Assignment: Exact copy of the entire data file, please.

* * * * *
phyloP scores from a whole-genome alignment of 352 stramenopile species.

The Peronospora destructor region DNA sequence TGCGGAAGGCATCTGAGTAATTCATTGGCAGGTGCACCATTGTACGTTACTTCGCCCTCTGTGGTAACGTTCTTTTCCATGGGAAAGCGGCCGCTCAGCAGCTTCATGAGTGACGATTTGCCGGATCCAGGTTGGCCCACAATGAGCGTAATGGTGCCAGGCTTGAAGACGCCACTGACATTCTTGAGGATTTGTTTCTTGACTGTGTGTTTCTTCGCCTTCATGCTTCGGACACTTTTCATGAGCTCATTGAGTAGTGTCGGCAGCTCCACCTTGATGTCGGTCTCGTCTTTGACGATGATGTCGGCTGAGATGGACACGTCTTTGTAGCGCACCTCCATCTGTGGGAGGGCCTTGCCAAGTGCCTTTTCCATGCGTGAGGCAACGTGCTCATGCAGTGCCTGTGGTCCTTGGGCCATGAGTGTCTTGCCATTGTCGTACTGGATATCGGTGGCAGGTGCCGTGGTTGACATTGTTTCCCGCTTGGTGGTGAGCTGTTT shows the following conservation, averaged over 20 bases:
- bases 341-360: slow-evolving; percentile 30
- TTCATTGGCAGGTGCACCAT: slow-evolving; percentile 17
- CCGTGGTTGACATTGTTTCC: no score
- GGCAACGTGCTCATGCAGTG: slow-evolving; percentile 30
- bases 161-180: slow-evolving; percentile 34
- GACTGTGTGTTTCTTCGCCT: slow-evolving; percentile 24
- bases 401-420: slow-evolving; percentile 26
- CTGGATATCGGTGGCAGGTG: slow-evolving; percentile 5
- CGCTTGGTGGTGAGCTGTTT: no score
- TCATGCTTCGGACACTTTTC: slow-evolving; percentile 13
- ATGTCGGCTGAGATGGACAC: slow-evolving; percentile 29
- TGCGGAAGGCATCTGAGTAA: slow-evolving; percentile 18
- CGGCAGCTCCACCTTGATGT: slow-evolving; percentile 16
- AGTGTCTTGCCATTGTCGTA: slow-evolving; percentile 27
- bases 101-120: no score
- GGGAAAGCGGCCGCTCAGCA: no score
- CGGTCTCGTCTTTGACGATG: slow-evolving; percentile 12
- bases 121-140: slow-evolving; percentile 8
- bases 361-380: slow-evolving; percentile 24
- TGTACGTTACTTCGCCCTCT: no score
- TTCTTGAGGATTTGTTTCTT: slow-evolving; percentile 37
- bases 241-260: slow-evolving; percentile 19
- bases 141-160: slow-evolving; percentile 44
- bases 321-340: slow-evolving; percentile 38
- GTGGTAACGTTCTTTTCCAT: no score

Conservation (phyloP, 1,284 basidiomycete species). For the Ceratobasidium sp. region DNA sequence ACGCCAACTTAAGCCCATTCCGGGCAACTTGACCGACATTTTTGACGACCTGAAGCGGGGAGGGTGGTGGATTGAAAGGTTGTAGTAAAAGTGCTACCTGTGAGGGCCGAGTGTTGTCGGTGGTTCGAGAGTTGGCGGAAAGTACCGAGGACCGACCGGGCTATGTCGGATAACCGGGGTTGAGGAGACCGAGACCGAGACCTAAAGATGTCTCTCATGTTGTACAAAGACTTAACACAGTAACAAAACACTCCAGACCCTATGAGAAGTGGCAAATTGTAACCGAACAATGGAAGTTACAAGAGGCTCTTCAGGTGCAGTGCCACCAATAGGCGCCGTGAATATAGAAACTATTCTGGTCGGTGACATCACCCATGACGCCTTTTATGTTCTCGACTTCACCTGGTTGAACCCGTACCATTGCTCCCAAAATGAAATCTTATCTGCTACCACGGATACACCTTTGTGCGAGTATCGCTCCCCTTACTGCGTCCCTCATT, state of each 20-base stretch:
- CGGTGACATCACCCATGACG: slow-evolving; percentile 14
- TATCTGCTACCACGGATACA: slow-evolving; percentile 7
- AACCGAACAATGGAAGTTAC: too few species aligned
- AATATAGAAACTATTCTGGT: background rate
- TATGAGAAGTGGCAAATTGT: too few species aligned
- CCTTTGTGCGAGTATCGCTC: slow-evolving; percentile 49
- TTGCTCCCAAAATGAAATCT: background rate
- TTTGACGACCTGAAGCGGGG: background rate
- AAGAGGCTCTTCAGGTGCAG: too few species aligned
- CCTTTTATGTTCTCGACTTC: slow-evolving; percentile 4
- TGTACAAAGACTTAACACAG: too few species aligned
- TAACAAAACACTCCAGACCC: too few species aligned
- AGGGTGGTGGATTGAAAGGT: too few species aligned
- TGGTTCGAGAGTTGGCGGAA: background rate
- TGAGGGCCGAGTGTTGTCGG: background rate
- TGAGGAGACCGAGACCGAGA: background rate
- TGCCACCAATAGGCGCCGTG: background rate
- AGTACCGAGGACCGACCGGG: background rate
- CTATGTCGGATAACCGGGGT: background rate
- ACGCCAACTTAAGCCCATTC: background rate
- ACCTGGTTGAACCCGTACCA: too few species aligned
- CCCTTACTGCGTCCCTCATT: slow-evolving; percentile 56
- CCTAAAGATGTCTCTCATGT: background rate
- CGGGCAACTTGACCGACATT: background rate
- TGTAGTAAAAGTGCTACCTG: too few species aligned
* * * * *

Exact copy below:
phyloP scores from a whole-genome alignment of 352 stramenopile species.

The Peronospora destructor region DNA sequence TGCGGAAGGCATCTGAGTAATTCATTGGCAGGTGCACCATTGTACGTTACTTCGCCCTCTGTGGTAACGTTCTTTTCCATGGGAAAGCGGCCGCTCAGCAGCTTCATGAGTGACGATTTGCCGGATCCAGGTTGGCCCACAATGAGCGTAATGGTGCCAGGCTTGAAGACGCCACTGACATTCTTGAGGATTTGTTTCTTGACTGTGTGTTTCTTCGCCTTCATGCTTCGGACACTTTTCATGAGCTCATTGAGTAGTGTCGGCAGCTCCACCTTGATGTCGGTCTCGTCTTTGACGATGATGTCGGCTGAGATGGACACGTCTTTGTAGCGCACCTCCATCTGTGGGAGGGCCTTGCCAAGTGCCTTTTCCATGCGTGAGGCAACGTGCTCATGCAGTGCCTGTGGTCCTTGGGCCATGAGTGTCTTGCCATTGTCGTACTGGATATCGGTGGCAGGTGCCGTGGTTGACATTGTTTCCCGCTTGGTGGTGAGCTGTTT shows the following conservation, averaged over 20 bases:
- bases 341-360: slow-evolving; percentile 30
- TTCATTGGCAGGTGCACCAT: slow-evolving; percentile 17
- CCGTGGTTGACATTGTTTCC: no score
- GGCAACGTGCTCATGCAGTG: slow-evolving; percentile 30
- bases 161-180: slow-evolving; percentile 34
- GACTGTGTGTTTCTTCGCCT: slow-evolving; percentile 24
- bases 401-420: slow-evolving; percentile 26
- CTGGATATCGGTGGCAGGTG: slow-evolving; percentile 5
- CGCTTGGTGGTGAGCTGTTT: no score
- TCATGCTTCGGACACTTTTC: slow-evolving; percentile 13
- ATGTCGGCTGAGATGGACAC: slow-evolving; percentile 29
- TGCGGAAGGCATCTGAGTAA: slow-evolving; percentile 18
- CGGCAGCTCCACCTTGATGT: slow-evolving; percentile 16
- AGTGTCTTGCCATTGTCGTA: slow-evolving; percentile 27
- bases 101-120: no score
- GGGAAAGCGGCCGCTCAGCA: no score
- CGGTCTCGTCTTTGACGATG: slow-evolving; percentile 12
- bases 121-140: slow-evolving; percentile 8
- bases 361-380: slow-evolving; percentile 24
- TGTACGTTACTTCGCCCTCT: no score
- TTCTTGAGGATTTGTTTCTT: slow-evolving; percentile 37
- bases 241-260: slow-evolving; percentile 19
- bases 141-160: slow-evolving; percentile 44
- bases 321-340: slow-evolving; percentile 38
- GTGGTAACGTTCTTTTCCAT: no score

Conservation (phyloP, 1,284 basidiomycete species). For the Ceratobasidium sp. region DNA sequence ACGCCAACTTAAGCCCATTCCGGGCAACTTGACCGACATTTTTGACGACCTGAAGCGGGGAGGGTGGTGGATTGAAAGGTTGTAGTAAAAGTGCTACCTGTGAGGGCCGAGTGTTGTCGGTGGTTCGAGAGTTGGCGGAAAGTACCGAGGACCGACCGGGCTATGTCGGATAACCGGGGTTGAGGAGACCGAGACCGAGACCTAAAGATGTCTCTCATGTTGTACAAAGACTTAACACAGTAACAAAACACTCCAGACCCTATGAGAAGTGGCAAATTGTAACCGAACAATGGAAGTTACAAGAGGCTCTTCAGGTGCAGTGCCACCAATAGGCGCCGTGAATATAGAAACTATTCTGGTCGGTGACATCACCCATGACGCCTTTTATGTTCTCGACTTCACCTGGTTGAACCCGTACCATTGCTCCCAAAATGAAATCTTATCTGCTACCACGGATACACCTTTGTGCGAGTATCGCTCCCCTTACTGCGTCCCTCATT, state of each 20-base stretch:
- CGGTGACATCACCCATGACG: slow-evolving; percentile 14
- TATCTGCTACCACGGATACA: slow-evolving; percentile 7
- AACCGAACAATGGAAGTTAC: too few species aligned
- AATATAGAAACTATTCTGGT: background rate
- TATGAGAAGTGGCAAATTGT: too few species aligned
- CCTTTGTGCGAGTATCGCTC: slow-evolving; percentile 49
- TTGCTCCCAAAATGAAATCT: background rate
- TTTGACGACCTGAAGCGGGG: background rate
- AAGAGGCTCTTCAGGTGCAG: too few species aligned
- CCTTTTATGTTCTCGACTTC: slow-evolving; percentile 4
- TGTACAAAGACTTAACACAG: too few species aligned
- TAACAAAACACTCCAGACCC: too few species aligned
- AGGGTGGTGGATTGAAAGGT: too few species aligned
- TGGTTCGAGAGTTGGCGGAA: background rate
- TGAGGGCCGAGTGTTGTCGG: background rate
- TGAGGAGACCGAGACCGAGA: background rate
- TGCCACCAATAGGCGCCGTG: background rate
- AGTACCGAGGACCGACCGGG: background rate
- CTATGTCGGATAACCGGGGT: background rate
- ACGCCAACTTAAGCCCATTC: background rate
- ACCTGGTTGAACCCGTACCA: too few species aligned
- CCCTTACTGCGTCCCTCATT: slow-evolving; percentile 56
- CCTAAAGATGTCTCTCATGT: background rate
- CGGGCAACTTGACCGACATT: background rate
- TGTAGTAAAAGTGCTACCTG: too few species aligned